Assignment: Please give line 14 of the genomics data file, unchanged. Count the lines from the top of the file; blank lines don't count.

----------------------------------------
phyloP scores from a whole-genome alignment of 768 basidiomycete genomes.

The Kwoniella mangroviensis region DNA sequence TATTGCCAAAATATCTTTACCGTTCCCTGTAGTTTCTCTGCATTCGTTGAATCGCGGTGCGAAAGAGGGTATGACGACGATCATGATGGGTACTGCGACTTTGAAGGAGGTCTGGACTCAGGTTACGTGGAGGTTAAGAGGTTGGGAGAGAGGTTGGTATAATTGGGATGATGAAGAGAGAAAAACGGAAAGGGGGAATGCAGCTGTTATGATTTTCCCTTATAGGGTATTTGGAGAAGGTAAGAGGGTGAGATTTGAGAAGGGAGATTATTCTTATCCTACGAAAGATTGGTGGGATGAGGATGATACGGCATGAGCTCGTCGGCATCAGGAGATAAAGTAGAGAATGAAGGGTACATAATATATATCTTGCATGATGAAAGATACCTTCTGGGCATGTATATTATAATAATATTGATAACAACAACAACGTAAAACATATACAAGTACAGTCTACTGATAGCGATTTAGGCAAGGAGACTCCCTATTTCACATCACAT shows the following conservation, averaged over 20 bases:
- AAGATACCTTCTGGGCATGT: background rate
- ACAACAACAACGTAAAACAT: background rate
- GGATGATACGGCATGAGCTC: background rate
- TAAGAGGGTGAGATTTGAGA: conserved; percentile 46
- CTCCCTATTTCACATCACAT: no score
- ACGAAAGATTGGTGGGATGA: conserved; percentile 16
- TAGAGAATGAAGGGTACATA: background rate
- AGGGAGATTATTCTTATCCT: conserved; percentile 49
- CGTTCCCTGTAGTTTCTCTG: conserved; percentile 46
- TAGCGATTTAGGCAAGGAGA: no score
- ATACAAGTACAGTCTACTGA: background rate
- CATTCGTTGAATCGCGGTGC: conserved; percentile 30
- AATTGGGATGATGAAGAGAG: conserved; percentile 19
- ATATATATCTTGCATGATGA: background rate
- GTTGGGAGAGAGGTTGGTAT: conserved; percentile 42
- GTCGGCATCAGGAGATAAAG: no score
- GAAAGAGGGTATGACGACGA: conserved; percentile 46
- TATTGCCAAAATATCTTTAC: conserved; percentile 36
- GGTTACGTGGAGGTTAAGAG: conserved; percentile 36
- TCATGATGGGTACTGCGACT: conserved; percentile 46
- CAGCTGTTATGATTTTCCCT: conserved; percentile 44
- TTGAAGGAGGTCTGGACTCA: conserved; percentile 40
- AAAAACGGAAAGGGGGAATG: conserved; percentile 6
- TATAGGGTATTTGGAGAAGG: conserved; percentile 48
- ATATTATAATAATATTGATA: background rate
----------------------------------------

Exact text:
- CATTCGTTGAATCGCGGTGC: conserved; percentile 30